Hull and deck prep for varnish

Well, I've finished my Great Auk and love it. I am thinking about my NEXT kayak for a winter project. I learned so much with the first one BUT I'm not sure I can improve on some things without a little help. My boat has lumps and bumps and white spots probably from a not so good sanding. My question is what can I do next time to be sure all is nice and smooth and ready for a pre coat of epoxy then ready for glass that will pretty much assure me of a more glassy smooth looking end result? Garry

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RE: Hull and deck prep for varnish

Chances are nobody else will notice the lumps and bumps and white spots. Your boat probably looks great from ten feet away. Next time, though, take plenty of time at each step to get it as smooth as you can. I rushed my last build and had some white spots, which I covered with model railroad paints before varnishing. -Wes

RE: Hull and deck prep for varnish

I agree with Wes: you're the only one who will ever notice the warts. Everybody else who sees your boat will "Ooh and Ah" and be further impressed when they learn you built it.  Their context, after all, is the fleet of plastic boats they know, and yours will really stand out in comparison, even if you see a few flaws in it.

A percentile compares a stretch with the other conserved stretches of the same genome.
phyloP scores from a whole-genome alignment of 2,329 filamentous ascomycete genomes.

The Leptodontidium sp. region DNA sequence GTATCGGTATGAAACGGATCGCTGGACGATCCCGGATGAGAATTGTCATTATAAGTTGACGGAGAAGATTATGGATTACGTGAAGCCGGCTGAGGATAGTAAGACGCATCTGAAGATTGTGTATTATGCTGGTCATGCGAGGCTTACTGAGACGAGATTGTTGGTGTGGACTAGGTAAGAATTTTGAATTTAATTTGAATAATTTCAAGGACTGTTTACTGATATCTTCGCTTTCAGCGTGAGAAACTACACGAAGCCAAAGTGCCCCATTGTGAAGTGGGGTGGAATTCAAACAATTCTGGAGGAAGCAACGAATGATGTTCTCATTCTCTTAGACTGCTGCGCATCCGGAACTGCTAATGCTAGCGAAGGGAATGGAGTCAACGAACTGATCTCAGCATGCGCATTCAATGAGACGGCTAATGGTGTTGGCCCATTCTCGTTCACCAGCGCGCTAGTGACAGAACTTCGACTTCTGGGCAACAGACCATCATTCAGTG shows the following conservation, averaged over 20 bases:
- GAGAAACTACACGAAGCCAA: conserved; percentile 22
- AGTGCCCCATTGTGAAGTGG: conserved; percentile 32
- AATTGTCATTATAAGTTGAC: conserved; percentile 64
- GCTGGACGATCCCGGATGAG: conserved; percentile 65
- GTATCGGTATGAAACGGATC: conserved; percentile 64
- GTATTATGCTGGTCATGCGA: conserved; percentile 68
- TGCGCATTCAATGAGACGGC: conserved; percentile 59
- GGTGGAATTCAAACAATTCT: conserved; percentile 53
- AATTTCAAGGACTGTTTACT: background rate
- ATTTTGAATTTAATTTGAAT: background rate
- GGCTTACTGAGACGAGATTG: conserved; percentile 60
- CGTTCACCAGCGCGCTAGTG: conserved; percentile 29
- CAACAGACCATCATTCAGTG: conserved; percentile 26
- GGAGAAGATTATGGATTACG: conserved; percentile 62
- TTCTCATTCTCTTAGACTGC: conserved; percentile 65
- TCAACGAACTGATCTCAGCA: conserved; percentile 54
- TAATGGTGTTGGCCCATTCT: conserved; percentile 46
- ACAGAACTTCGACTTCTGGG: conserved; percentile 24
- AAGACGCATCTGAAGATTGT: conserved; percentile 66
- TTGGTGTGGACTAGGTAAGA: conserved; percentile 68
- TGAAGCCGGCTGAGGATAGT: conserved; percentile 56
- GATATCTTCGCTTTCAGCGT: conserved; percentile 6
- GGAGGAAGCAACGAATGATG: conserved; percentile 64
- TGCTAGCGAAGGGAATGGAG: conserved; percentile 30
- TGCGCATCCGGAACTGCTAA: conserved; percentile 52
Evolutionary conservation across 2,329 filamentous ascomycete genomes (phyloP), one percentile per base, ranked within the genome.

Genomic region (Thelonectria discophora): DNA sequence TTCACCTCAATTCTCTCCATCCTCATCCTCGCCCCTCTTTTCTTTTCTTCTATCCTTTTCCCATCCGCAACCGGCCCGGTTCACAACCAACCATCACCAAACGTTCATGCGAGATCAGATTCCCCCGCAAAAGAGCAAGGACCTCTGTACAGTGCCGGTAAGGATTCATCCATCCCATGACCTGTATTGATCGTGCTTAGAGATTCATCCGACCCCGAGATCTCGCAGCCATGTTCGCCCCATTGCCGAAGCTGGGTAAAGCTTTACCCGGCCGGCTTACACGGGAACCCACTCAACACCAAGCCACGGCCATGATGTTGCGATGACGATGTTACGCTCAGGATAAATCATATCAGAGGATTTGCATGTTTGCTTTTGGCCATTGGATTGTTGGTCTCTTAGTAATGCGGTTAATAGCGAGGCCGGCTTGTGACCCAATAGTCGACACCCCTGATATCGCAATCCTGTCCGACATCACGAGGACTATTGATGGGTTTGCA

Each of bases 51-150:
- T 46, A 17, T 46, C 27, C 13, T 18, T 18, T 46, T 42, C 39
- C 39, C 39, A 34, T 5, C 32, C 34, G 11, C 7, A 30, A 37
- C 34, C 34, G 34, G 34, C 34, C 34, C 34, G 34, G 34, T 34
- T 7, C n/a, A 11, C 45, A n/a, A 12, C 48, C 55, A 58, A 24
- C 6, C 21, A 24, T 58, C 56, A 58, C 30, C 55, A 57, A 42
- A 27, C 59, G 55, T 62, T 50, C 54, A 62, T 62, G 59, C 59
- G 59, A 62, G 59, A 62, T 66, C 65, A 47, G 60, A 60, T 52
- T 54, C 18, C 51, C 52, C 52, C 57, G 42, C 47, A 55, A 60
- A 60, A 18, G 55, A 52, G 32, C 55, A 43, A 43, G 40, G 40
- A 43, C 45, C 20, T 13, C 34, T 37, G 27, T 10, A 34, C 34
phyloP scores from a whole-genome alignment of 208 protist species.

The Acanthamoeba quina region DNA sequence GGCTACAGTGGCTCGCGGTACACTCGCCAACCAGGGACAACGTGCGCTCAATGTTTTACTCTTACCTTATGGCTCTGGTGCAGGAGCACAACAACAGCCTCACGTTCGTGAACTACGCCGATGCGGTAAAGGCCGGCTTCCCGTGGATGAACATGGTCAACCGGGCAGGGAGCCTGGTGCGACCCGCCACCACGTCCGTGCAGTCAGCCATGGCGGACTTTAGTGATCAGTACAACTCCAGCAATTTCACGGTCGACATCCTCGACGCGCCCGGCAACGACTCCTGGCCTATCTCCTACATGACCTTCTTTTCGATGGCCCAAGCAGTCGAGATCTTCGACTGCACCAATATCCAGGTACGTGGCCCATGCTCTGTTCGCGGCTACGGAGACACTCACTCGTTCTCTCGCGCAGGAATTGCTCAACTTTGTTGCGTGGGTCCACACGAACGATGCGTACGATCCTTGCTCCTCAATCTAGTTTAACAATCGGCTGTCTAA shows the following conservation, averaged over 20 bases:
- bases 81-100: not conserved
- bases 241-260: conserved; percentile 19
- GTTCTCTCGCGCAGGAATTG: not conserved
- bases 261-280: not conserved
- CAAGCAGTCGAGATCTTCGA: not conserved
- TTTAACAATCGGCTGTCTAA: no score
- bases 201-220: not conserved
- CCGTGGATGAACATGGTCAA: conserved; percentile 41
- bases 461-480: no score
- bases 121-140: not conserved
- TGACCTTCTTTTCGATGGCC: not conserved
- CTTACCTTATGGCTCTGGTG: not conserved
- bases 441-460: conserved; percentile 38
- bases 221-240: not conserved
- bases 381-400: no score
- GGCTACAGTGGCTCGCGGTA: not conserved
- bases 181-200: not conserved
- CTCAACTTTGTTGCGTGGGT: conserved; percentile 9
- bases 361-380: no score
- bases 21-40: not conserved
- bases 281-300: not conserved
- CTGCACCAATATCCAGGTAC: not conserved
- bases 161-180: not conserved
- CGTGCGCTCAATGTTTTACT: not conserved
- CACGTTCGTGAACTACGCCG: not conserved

As for your next boat .... My guess is that the white spots are air pockets between the fiberglass and the wood which have been frozen in place by the cured epoxy.  You can prevent that in future construction by making sure the glass is thoroughly wetted, and using a cheap bristle brush or something similar while the epoxy is still fluid to pop any bubbles and work epoxy into the voids.  

The lumps probably result from either excess epoxy, overlapped fiberglass or fiberglass that has floated up off of the wood.  If the epoxy has cured, sanding is pretty effective in all cases; after your varnish or paint is on, it will look okay.  But as Wes suggests, by working carefully you can prevent these problems from developing.  First, make sure gravity is helping you rather than fighting you as the epoxy cures.  Make sure the epoxy is applied evenly, with no excess to form runs or bumps. Make sure the wetted fiberglass adheres to the wood and doesn't have a glop of epoxy beneath it, lifting it off the wood.  And make sure any fiberglass overlap is feathered out so it doesn't create a noticeable bump.

As you work, keep in mind that this is a boat, not fine furniture; it's purpose is to provide the vehicle for enjoying the sport of paddling ... and to the extent that it's beautiful, well, that's just icing on the cake.  So relax and enjoy your Great Auk, and the boat-to-be.

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